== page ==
Fresh mesh

A US computer scientist has created a new algorithm to compress the large files that represent 3-D shapes used in animations, video games and other computer graphics applications.

A University of Southern California computer scientist has created an elegant algorithm to compress the large files that represent 3-D shapes used in animations, video games and other computer graphics applications.

Mathieu Desbrun, assistant professor of computer science at the USC Viterbi School of Engineering, created his ‘Variational Shape Approximation’ scheme with two collaborators.

It produces simplified but highly accurate “meshes” representing 3-D shapes. The meshes are orders of magnitude smaller than those produced by existing ways of handling such files, but remain compatible with all widely used methods to display and use the information.

Desbrun says that the data output from current 3-D scanners consists of a mesh of connected triangles. Unfortunately, many more triangles are needed to represent the shape than are actually necessary. What is more, the data is redundant and costly to process further.

“Even if a region is completely flat,” Desbrun says, “it may be scanned into a bunch of uneven triangles, adding unnecessary complexity.”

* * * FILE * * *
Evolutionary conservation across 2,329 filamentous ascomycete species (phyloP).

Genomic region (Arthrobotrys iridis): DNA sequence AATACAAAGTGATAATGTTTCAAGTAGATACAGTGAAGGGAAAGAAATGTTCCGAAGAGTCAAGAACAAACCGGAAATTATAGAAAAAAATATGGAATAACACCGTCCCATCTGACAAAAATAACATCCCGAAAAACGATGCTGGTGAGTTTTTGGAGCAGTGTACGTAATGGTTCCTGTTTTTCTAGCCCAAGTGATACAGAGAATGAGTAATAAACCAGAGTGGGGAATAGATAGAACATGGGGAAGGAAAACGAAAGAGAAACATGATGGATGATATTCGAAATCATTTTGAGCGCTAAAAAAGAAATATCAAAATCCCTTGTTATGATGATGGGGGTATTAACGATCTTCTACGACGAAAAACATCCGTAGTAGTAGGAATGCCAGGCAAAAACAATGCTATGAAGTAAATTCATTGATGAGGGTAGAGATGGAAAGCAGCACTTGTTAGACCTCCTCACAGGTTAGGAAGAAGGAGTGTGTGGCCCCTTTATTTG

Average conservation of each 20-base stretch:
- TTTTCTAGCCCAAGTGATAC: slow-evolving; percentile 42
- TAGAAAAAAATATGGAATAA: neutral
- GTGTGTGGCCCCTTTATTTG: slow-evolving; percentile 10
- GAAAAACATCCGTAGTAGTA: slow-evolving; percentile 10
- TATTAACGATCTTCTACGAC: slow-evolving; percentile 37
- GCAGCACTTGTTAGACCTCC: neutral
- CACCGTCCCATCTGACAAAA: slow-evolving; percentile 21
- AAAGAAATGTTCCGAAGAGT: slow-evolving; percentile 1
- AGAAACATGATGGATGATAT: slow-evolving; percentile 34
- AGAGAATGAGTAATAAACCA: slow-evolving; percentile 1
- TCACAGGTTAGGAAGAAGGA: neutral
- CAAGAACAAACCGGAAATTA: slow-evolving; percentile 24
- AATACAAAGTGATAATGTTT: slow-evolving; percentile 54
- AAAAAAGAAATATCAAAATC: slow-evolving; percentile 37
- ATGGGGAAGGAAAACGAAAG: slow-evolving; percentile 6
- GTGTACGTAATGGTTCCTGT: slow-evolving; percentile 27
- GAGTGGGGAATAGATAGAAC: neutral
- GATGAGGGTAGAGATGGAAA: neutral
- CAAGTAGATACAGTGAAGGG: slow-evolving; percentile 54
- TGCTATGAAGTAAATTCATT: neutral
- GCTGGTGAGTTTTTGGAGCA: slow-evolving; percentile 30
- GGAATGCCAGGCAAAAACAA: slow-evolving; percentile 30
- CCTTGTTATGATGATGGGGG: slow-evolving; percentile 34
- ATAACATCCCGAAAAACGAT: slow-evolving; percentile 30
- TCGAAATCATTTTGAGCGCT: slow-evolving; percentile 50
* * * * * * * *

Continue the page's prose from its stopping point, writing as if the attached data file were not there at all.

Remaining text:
Desbrun’s accomplishment was to simplify such a mesh, by combining as many of the triangles as possible into larger elements without compromising the actual shape. Nearly flat regions are efficiently represented by one large, flat mesh element while curved regions require more mesh elements.

The Desbrun team’s novel approach comes from the seemingly unrelated field of machine learning using a technique invented in 1959 called “Lloyd Clustering” named after its inventor Stuart Lloyd.

Desbrun’s algorithm uses it to automatically segment an object into a group of non-overlapping connected regions – an instant draft alternative to the too-numerous triangles of the original scan.

Then the method provides a fast and accurate way to test these alternative larger regions – called proxies – for their fit to the object, and successively optimise them in a small number of iterations.

The process also allows direct manipulation of the results for special purposes by the user – making it a very convenient tool for digital artists in animation studios. The user can select particular areas of a 3-D representation to make them either less or more detailed, or to emphasize them.

“For instance, when approximating a human face with very few proxies, the eyes may not be apparent,” says Desbrun. But a user can adjust the technique to fine-tune the eye region while leaving other areas in rougher form.

The proxy representation, once refined, is then reconverted into a now-optimised mesh – but not necessarily a mesh of triangles. The technique turns them instead into an assortment of polygons – some triangles, but also four, five, six or more sided figures that more efficiently represent the shape.

These in turn feed seamlessly into standard software to represent 3-D shapes on computer screens, or for other uses.